This is the story of how my parents came to know what Huntington’s Disease was… An end to many years of secrecy in our family.
When my mom married my dad in 1979, there was one ” taboo” issue…that unknown to my mom or my dad, there were lots of hidden facts and mis-told “truths” about his family. At that point, what my parents knew or had been told about my dad’s biological father was that he had died in a bad house fire in January 1972. The cause of death listed on the death certificate was listed as “asphyxiation”, and it continues to state, ” inhalation of smoke and carbon monoxide, due to house burning”. We had been told that he was in a hospital at the time of his death, and he had been out on “pass” visiting his friends. We were told the night he visited his friends, the rest of the group left to continue the party elsewhere , leaving my dad’s biological father alone so he could rest on the the couch. While my dad’s father slept on the couch, a trash can fire some how started in the kitchen and quickly spread through the small 750sq.ft. house, burning more than 90% of the structure to the ground. What they had been told by the authorities that the couch my dad’s biological father had been sleeping on was burnt and destroyed in the fire, and that they had found my dad’s biological father’s body in the the shower, where he had apparently sought refuge from the flames. He didn’t call the authorities to report the fire, but instead ran to the bathroom to escape it . We know this because it was a neighbor who had called the fire in to 911. At the time, the assumption was given and allowed to perpetuate that he was intoxicated and not thinking clearly; and that he must have been smoking a cigarette and somehow started the fire. It would be much later before we knew all of the facts of the situation.
One of the other things that my mom and dad were told about his biological father was that, when he was a child, for whatever reason, he was “abandoned” by his mother and raised by her parents for the majority of his young life; and that his grandmother went “crazy” later in life and needed a chain link fence put up around her house to keep her from wandering the town. Later, we would find out that the reason they were trying to keep her home bound was because she would wander the neighborhood in either her knickers or even less. The other thing we knew for a fact was that, before my dad’s biological parents got married, that his father had been previously married and had a daughter before getting divorced. We also knew that, after having a few children with my dad’s mom, unfortunately their marriage didn’t last, and they divorced when my dad was a kid. His father married and divorced for a 3rd time also; so it is unknown and possible that he has more children out there. This was all the information, along with old black in white photographs, that my mom had access to when she married my dad; because, when they met, my dad’s biological father had already passed away.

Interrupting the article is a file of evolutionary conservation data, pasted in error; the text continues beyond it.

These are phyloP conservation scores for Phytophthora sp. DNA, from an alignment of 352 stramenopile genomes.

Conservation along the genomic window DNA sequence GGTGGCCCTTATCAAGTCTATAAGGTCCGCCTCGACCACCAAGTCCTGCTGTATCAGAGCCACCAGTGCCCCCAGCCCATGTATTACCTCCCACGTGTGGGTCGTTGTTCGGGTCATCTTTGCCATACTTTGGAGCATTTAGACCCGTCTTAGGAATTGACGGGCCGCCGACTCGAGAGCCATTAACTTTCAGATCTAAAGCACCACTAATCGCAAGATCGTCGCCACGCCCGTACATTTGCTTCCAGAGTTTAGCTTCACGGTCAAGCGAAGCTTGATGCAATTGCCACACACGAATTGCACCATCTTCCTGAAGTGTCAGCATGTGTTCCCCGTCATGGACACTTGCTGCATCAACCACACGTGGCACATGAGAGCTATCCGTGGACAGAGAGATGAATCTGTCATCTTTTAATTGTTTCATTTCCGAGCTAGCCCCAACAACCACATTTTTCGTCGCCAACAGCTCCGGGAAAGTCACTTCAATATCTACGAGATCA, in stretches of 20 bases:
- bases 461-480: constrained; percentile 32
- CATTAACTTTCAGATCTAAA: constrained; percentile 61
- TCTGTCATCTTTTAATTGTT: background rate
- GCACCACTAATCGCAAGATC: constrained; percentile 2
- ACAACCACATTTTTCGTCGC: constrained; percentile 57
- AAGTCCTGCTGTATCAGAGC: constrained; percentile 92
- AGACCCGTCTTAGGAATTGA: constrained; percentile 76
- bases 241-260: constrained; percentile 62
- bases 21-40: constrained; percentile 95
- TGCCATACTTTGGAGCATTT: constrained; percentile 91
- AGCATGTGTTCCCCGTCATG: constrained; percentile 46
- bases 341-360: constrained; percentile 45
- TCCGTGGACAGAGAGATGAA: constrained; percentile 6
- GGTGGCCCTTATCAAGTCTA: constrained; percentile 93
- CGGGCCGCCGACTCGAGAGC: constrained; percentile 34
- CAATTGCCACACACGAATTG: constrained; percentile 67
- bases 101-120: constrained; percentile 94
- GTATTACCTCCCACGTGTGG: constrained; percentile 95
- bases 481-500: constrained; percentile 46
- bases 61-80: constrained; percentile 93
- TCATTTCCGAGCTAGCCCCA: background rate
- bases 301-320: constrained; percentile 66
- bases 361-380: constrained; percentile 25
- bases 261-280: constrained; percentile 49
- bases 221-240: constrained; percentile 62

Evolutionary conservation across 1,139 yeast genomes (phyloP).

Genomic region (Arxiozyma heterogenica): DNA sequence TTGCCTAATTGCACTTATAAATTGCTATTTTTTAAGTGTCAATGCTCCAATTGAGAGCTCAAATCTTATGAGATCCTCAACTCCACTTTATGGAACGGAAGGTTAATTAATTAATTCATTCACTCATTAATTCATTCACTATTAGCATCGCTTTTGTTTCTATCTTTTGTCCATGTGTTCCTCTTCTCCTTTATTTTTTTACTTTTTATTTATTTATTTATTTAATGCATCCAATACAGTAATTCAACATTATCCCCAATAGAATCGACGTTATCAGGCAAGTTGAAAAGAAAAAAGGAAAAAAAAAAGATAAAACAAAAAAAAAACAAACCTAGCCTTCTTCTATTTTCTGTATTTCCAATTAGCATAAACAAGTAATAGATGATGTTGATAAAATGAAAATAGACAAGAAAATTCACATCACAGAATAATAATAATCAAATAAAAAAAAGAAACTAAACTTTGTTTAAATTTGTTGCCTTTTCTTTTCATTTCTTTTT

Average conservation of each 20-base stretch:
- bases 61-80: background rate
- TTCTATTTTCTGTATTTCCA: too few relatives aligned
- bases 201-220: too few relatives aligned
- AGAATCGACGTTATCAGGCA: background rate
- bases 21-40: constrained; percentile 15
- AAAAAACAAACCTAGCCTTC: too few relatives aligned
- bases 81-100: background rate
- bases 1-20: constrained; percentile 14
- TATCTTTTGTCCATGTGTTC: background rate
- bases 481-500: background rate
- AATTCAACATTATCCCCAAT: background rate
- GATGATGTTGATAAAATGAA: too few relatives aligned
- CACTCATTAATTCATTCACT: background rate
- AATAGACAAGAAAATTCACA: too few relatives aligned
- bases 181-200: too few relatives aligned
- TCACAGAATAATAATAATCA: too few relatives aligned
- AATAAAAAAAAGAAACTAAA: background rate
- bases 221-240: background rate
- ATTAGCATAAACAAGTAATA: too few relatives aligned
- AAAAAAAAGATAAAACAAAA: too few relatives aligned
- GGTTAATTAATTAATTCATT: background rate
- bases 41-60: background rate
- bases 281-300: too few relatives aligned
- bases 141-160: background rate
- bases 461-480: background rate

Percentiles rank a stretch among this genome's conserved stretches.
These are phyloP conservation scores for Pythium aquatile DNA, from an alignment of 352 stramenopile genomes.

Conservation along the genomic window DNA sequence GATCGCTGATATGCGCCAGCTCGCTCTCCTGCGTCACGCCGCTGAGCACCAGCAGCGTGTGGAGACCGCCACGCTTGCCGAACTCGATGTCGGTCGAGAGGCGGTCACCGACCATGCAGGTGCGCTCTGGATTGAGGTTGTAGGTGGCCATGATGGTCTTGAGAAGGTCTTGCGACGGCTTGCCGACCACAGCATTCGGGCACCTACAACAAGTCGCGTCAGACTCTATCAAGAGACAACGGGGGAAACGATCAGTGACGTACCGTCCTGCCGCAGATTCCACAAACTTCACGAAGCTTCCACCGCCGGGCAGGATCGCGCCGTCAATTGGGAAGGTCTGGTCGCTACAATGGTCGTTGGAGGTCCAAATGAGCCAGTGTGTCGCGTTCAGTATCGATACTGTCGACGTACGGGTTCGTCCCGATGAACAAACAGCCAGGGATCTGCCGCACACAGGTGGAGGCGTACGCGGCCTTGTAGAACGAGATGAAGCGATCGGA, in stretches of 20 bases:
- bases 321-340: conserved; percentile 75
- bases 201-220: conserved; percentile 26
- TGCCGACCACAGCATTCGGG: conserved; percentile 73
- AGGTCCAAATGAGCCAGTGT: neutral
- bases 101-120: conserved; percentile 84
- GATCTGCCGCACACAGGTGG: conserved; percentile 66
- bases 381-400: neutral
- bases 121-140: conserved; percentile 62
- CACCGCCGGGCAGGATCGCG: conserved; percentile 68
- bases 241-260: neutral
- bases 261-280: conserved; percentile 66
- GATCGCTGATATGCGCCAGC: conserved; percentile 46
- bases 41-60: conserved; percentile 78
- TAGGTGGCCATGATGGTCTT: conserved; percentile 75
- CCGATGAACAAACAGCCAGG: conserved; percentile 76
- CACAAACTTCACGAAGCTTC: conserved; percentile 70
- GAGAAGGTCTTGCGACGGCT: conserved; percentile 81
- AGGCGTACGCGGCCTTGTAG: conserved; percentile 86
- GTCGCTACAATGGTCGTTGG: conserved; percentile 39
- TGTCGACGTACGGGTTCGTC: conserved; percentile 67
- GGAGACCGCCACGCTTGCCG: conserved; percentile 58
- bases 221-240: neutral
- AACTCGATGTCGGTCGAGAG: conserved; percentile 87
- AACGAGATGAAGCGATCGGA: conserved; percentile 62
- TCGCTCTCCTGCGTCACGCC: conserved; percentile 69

In the early 1990’s, my dad’s full sister started acting weird at family gatherings. My mom asked my dad if she thought my aunt was a alcoholic, or perhaps abusing prescription drugs. My dad insisted that my mom was wrong, but did admit that he was seeing the same oddities in behavior in his sister that my mom was seeing. The next time we had a family gathering, my dad spoke to my my aunt and she very defensively said she wasn’t and would never take drugs and that she was not a drunk. After that, my aunt and her husband avoided family gatherings for a few years. She did call every few months; she always wanted to know how we were doing, but never offered any personal information about what was going on in her and my uncles’s lives. As time passed on, with each call, she would become more confused; slower in speech and thought. As time progressed, my mom and dad, along with the rest of the family, were convinced she was hiding something.